Bonobo anatomy reveals stasis and mosaicism in chimpanzee evolution, and supports bonobos as the most appropriate extant model for the common ancestor of chimpanzees and humans


                            https://www.nature.com/articles/s41598-017-00548-3

                            Abstract
                            Common chimps and bonobos are our closest living relatives but almost nothing is known about bonobo internal anatomy. We present the first phylogenetic analysis to include musculoskeletal data obtained from a recent dissection of bonobos. Notably, chimpanzees, and in particular bonobos, provide a remarkable case of evolutionary stasis for since the chimpanzee-human split c.8 Ma among >120 head-neck (HN) and forelimb (FL) muscles there were only four minor changes in the chimpanzee clade, and all were reversions to the ancestral condition. Moreover, since the common chimpanzee-bonobo split c.2 Ma there have been no changes in bonobos, so with respect to HN-FL musculature bonobos are the better model for the last common ancestor (LCA) of chimpanzees/bonobos and humans. Moreover, in the hindlimb there are only two muscle absence/presence differences between common chimpanzees and bonobos. Puzzlingly, there is an evolutionary mosaicism between each of these species and humans. We discuss these data in the context of available genomic information and debates on whether the common chimpanzee-bonobo divergence is linked to heterochrony.


                            Differences between head muscles of common chimpanzees, bonobos and modern humans. There are no major consistent differences concerning the presence/absence of muscles in adult common chimpanzees (left) and bonobos (center), the only minor difference (shown in grey in the common chimpanzee scheme) being that the omohyoideus has no intermediate tendon in bonobos, contrary to common chimpanzees (and modern humans). In contrast, there are many differences between bonobos and modern humans (right) concerning the presence/absence of muscles in the normal phenotype (shown in colors and/or with labels in the human scheme). See text for more details.


                            Differences between forelimb muscles of common chimpanzees, bonobos and modern humans. The only consistent difference between bonobos (center) and common chimpanzees (left) concerning the presence/absence of muscles (shown in colors in the common chimpanzee and bonobos schemes) is that in the former the intermetacarpales 1–4 are usually fused with the flexores breves profundi 3, 5, 6 and 8 to form the dorsal interossei muscles 1–4 (* in bonobo) figure, as is the case in modern humans. In contrast, there are many differences between bonobos and modern humans (right) concerning the presence/absence of muscles (shown in colors and/or with labels in the human scheme; muscles present in chimpanzees and not in humans are shown in black, in chimpanzees). See text for more details.


                            Differences between hindlimb muscles of common chimpanzees, bonobos and modern humans. The only consistent difference between bonobos (center) and common chimpanzees (left) concerning the presence/absence of muscles (shown in colors in the common chimpanzee scheme) is that the latter usually lack the scansorius, as is the case in humans. In contrast, there are many differences between bonobos and modern humans (right) concerning the presence/absence of muscles (shown in colors and/or with labels in the human scheme; muscles present in chimpanzees and not in humans are shown in black, in chimps). See text for more details.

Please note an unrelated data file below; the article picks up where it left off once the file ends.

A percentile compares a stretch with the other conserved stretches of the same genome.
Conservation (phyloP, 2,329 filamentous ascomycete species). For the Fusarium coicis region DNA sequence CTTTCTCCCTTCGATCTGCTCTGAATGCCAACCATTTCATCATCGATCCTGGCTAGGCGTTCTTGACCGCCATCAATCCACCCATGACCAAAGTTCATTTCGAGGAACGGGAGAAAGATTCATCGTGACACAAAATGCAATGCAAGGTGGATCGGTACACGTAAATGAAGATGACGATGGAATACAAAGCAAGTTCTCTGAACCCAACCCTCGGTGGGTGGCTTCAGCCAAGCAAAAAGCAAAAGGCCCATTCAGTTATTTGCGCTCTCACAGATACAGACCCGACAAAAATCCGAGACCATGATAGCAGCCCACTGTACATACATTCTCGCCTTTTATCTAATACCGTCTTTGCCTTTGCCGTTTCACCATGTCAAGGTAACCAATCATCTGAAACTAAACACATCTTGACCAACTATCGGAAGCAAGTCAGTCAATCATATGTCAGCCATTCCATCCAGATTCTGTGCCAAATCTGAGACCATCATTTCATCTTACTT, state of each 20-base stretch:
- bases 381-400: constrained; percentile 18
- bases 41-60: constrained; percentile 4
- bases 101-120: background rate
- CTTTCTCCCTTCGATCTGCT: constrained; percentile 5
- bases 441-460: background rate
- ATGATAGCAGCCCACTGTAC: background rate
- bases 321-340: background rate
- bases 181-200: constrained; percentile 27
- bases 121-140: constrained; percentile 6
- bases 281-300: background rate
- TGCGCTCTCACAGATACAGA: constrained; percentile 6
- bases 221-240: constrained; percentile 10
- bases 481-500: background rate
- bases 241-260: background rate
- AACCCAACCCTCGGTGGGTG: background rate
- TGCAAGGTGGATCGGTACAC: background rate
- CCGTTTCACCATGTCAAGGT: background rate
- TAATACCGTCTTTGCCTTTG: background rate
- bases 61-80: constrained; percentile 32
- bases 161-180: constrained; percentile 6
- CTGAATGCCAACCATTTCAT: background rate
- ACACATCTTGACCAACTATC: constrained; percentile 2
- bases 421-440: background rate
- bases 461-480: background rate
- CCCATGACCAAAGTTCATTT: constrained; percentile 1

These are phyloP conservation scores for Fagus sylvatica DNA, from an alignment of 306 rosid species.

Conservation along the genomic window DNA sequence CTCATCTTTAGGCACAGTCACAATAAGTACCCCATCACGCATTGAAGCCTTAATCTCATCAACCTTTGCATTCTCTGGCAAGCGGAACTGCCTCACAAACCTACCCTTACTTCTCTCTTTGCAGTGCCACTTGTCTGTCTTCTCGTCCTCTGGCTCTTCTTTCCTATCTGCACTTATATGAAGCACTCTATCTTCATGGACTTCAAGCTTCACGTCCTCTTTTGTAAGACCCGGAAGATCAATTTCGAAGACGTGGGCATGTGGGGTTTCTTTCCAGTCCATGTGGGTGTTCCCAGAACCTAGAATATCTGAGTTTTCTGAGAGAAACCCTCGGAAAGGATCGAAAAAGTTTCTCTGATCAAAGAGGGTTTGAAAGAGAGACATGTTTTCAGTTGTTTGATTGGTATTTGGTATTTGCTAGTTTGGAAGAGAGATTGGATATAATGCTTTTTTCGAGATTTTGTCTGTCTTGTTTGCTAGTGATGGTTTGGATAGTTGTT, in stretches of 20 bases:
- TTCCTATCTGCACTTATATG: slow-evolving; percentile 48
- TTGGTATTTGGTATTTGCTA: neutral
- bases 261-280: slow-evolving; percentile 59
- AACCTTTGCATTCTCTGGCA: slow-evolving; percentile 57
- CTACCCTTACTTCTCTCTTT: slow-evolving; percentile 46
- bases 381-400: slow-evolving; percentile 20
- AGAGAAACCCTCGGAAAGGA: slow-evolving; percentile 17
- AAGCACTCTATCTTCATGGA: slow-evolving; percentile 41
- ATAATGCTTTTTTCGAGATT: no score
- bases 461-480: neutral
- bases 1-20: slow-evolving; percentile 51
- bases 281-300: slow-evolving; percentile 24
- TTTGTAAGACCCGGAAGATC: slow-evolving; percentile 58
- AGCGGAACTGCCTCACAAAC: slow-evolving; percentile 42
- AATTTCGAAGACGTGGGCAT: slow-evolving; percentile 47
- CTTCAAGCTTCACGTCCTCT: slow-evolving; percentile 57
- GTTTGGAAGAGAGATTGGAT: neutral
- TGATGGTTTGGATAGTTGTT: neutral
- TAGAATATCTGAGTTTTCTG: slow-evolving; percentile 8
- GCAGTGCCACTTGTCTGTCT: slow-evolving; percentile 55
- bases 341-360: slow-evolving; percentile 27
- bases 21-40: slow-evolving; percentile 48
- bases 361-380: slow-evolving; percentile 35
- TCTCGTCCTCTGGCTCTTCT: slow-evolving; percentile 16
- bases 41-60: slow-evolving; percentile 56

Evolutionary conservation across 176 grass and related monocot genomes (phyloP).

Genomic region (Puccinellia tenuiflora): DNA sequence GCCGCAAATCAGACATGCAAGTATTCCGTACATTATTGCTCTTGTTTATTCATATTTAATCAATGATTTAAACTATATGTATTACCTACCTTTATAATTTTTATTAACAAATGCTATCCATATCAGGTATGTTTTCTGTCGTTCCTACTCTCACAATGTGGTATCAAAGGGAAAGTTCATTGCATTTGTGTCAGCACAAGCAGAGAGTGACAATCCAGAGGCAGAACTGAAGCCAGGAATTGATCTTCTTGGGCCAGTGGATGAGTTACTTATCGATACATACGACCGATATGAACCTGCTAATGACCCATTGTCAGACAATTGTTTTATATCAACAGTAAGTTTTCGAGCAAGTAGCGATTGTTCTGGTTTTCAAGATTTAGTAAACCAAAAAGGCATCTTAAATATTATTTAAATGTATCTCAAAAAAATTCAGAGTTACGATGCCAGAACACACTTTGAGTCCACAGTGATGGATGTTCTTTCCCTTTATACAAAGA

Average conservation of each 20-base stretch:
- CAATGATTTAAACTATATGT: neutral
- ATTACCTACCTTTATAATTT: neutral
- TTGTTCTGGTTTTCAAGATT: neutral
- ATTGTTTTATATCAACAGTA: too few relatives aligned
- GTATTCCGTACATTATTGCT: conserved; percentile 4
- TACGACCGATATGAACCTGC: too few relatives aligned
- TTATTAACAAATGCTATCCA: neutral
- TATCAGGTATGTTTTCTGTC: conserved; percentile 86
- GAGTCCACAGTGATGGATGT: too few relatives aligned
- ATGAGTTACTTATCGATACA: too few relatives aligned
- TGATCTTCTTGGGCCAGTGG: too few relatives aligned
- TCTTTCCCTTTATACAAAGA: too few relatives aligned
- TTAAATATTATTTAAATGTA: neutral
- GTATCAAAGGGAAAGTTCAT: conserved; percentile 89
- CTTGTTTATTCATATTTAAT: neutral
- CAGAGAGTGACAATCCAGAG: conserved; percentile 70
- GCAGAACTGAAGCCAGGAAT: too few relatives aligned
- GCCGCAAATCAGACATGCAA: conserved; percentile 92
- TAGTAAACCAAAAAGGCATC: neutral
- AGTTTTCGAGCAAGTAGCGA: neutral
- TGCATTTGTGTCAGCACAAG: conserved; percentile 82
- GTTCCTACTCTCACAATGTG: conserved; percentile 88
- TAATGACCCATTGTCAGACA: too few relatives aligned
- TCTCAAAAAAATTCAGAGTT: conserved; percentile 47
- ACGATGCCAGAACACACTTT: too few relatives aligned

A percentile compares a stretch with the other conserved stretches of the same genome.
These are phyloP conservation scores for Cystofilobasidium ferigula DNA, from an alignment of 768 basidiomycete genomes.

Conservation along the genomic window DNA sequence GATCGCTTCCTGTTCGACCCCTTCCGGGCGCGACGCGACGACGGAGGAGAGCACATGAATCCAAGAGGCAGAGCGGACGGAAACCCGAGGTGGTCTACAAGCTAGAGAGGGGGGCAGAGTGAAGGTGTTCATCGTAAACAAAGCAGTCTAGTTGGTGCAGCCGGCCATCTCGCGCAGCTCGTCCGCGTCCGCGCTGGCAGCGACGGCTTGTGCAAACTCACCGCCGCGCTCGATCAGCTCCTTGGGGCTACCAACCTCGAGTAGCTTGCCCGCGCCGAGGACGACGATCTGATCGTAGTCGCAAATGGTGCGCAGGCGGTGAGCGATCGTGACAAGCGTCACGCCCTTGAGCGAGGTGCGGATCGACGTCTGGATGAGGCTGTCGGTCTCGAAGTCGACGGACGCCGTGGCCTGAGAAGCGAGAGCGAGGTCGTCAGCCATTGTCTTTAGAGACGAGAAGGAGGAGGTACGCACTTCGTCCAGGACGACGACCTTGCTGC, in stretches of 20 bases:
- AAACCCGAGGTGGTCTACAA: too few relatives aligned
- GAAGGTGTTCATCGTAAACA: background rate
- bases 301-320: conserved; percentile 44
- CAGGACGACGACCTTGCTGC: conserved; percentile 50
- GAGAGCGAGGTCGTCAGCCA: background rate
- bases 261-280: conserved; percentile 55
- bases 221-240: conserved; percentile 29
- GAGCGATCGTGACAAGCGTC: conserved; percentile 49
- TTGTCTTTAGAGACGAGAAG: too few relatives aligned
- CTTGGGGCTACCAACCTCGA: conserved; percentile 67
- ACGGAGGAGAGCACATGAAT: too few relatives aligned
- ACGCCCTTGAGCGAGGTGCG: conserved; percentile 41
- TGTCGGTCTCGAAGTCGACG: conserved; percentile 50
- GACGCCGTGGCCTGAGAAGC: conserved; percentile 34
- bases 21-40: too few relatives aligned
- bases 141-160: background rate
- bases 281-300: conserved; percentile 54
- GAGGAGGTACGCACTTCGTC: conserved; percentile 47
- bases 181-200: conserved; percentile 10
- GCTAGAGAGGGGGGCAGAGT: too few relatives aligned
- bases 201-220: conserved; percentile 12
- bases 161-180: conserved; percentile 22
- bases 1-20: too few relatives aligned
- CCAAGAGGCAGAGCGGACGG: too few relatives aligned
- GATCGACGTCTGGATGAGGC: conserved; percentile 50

Update 29/04/2017



                            Potential hominin affinities of Graecopithecus from the Late Miocene of Europe

                            http://journals.plos.org/plosone/art...l.pone.0177127

                            Abstract

                            The split of our own clade from the Panini is undocumented in the fossil record. To fill this gap we investigated the dentognathic morphology of Graecopithecus freybergi from Pyrgos Vassilissis (Greece) and cf. Graecopithecus sp. from Azmaka (Bulgaria), using new μCT and 3D reconstructions of the two known specimens. Pyrgos Vassilissis and Azmaka are currently dated to the early Messinian at 7.175 Ma and 7.24 Ma. Mainly based on its external preservation and the previously vague dating, Graecopithecus is often referred to as nomen dubium. The examination of its previously unknown dental root and pulp canal morphology confirms the taxonomic distinction from the significantly older northern Greek hominine Ouranopithecus. Furthermore, it shows features that point to a possible phylogenetic affinity with hominins. G. freybergi uniquely shares p4 partial root fusion and a possible canine root reduction with this tribe and therefore, provides intriguing evidence of what could be the oldest known hominin.
                            Update 26/05/2017
                            Last edited by Jo Bowyer; 26-05-2017, 07:44 AM.
                            Jo Bowyer
                            Chartered Physiotherapist Registered Osteopath.
                            "Out beyond ideas of wrongdoing and rightdoing,there is a field. I'll meet you there." Rumi

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                            • #15
                              Unraveling the Mystery of Stem Cells

                              http://neurosciencenews.com/stem-cel...ormation-3913/

                              Neuroscientists document some of the first steps in the process by which a stem cell transforms into different cell types.

                              How do neurons become neurons? They all begin as stem cells, undifferentiated and with the potential to become any cell in the body.

                              Until now, however, exactly how that happens has been somewhat of a scientific mystery. New research conducted by UC Santa Barbara neuroscientists has deciphered some of the earliest changes that occur before stems cells transform into neurons and other cell types.
                              Jo Bowyer
                              Chartered Physiotherapist Registered Osteopath.
                              "Out beyond ideas of wrongdoing and rightdoing,there is a field. I'll meet you there." Rumi